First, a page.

Why did they do this? Why did these Portuguese explorers set off into the unknown? Was it something to do with dreaming of a better world and a belief that they could make this happen? Is this a belief or a dream that we, as teachers, share today. We have no real idea of the future we are preparing our children for. We, too, are sailing into the unknown.
At an international schools conference, it's clear that teachers have many questions about what it means to be international. In a previous post I reflected on the fact that an international teacher is not necessarily a global educator. That many teachers who have never left their home country are now reaching out with the help of the internet, smartphones, iPads and so on, to people in other countries with different ideas. These teachers are also global educators.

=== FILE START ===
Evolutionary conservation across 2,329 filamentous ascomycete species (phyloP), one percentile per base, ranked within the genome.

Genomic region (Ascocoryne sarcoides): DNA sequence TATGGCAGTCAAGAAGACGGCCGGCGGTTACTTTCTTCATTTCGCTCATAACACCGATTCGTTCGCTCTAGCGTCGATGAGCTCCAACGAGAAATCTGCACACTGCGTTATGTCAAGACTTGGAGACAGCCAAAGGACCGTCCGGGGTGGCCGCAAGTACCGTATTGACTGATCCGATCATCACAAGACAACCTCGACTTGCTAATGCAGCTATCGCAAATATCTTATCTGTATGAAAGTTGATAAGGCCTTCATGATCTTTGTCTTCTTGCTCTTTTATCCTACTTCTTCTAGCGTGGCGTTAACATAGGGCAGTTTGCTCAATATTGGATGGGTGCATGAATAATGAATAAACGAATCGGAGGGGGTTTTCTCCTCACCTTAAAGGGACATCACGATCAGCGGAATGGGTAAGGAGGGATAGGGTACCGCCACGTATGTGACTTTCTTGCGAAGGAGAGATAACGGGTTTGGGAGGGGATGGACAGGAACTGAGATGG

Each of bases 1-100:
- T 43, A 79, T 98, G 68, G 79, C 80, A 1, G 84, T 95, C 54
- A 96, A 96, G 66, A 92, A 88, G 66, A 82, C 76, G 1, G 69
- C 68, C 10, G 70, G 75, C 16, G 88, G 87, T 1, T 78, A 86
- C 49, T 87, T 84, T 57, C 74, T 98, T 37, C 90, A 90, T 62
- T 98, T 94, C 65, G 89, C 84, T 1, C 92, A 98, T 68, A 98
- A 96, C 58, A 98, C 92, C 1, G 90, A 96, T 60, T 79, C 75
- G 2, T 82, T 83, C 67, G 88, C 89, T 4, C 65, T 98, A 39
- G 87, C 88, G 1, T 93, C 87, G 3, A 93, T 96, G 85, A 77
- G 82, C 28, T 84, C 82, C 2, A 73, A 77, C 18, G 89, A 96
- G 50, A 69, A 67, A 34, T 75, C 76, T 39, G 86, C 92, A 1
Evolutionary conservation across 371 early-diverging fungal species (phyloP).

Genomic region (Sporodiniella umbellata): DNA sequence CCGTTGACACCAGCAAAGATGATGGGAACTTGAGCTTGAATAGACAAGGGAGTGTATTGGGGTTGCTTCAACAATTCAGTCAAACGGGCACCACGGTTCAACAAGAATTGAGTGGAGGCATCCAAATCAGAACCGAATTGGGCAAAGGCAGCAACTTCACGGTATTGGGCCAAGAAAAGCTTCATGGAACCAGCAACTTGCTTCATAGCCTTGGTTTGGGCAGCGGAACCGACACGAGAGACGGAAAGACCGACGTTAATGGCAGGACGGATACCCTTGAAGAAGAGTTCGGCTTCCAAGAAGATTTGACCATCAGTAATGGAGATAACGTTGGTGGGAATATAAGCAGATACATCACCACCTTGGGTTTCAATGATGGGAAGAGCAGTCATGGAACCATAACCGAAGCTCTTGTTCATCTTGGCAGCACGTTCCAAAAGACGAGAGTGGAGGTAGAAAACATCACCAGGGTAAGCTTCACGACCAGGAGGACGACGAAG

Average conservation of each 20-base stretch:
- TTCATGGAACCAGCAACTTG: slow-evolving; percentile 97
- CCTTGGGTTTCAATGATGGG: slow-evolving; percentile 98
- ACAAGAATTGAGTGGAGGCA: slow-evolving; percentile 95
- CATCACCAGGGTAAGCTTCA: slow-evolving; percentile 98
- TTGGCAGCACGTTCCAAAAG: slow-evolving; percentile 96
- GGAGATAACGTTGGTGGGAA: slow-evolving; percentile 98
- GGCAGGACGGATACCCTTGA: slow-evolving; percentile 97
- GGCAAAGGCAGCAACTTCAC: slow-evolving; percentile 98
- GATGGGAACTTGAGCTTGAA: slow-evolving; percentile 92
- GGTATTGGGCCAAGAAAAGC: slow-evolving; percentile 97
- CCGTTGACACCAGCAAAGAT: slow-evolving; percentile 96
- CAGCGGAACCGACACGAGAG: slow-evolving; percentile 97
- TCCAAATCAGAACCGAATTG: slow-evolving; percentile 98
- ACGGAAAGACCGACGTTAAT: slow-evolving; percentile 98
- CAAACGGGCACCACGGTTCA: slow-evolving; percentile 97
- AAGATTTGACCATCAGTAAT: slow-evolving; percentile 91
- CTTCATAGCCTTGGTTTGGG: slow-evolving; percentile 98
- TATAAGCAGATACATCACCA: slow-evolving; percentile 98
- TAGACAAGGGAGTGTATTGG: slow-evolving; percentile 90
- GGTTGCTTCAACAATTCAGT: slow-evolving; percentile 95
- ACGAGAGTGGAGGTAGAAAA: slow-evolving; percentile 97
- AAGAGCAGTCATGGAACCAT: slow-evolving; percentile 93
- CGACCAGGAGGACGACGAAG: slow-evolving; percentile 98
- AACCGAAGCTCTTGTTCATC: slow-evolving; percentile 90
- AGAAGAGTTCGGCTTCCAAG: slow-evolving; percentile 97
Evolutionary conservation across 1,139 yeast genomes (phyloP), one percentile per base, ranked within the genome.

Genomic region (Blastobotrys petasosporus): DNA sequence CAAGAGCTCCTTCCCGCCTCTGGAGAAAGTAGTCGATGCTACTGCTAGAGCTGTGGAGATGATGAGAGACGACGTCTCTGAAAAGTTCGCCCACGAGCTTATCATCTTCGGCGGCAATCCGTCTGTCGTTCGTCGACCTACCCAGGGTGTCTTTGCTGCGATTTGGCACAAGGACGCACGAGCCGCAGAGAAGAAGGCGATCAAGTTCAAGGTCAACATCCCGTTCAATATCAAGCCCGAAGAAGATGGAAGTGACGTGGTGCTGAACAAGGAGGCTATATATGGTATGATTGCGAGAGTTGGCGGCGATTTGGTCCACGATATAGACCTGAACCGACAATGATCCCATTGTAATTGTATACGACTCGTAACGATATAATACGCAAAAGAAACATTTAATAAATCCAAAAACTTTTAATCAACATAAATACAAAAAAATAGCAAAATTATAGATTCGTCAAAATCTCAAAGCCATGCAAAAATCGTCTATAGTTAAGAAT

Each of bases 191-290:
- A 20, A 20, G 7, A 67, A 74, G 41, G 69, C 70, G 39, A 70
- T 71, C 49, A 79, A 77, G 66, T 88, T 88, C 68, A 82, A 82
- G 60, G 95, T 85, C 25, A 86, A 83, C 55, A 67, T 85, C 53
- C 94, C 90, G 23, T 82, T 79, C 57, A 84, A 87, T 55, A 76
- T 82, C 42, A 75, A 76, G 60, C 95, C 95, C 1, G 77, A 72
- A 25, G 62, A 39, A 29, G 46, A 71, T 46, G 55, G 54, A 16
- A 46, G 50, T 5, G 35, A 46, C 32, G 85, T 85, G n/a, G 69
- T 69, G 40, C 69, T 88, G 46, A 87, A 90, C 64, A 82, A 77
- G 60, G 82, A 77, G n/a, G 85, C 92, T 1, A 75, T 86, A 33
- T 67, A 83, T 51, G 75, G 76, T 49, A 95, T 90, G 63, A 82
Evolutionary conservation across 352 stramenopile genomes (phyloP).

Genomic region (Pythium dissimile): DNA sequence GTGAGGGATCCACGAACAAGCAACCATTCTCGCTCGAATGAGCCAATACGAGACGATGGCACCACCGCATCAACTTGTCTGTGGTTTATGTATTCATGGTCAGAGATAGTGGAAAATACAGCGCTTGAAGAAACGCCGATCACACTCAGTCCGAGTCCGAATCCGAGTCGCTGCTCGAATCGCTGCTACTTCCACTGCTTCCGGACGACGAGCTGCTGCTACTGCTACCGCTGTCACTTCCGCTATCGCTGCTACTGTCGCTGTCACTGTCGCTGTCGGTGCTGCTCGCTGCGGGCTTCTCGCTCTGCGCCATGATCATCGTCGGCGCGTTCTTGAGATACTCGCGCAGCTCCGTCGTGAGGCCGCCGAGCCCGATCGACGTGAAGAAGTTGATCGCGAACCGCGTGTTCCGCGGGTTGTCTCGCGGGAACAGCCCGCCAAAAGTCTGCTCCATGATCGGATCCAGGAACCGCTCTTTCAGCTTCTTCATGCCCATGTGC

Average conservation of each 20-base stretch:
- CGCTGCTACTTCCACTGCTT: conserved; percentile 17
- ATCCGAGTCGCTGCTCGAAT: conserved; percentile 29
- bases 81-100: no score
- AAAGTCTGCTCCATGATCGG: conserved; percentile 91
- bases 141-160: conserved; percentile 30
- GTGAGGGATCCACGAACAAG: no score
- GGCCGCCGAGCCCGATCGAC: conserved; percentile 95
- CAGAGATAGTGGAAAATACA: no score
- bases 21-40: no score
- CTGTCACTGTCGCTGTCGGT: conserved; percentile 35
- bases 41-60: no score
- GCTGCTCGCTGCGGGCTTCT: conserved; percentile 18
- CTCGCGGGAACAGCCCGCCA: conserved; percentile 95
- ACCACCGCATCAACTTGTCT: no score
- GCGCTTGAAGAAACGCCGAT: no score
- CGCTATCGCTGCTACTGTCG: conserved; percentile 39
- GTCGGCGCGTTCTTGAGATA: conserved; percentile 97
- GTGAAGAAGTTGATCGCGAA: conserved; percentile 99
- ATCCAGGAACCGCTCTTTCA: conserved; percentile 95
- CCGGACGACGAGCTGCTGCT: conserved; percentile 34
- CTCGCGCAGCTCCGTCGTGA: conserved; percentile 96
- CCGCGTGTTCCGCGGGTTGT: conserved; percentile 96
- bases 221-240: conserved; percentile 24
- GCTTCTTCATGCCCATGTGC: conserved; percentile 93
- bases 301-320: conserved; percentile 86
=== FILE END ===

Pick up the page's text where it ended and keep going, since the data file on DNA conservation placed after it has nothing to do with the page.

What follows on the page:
Hans Rosling, the keynote speaker on the first day of the conference, talked about how, with the rate of population growth accompanied by an increase in health and wealth, this is already an Asian world. The "Old West" will only make up 10% of the estimated world's population of 9 billion in 40 years time. Our world view, still dominated by the North/South divide from the 1970s and 80s, needs to change. Asia is the world - probably the most exciting changes are taking place there. Are we educating our students for this new reality?
There are schools that are redefining learning in the 21st century. There are teachers who are doing this one classroom at a time. I'm excited about what the future will bring with these courageous leaders.
Photo taken at Belem, Lisbon
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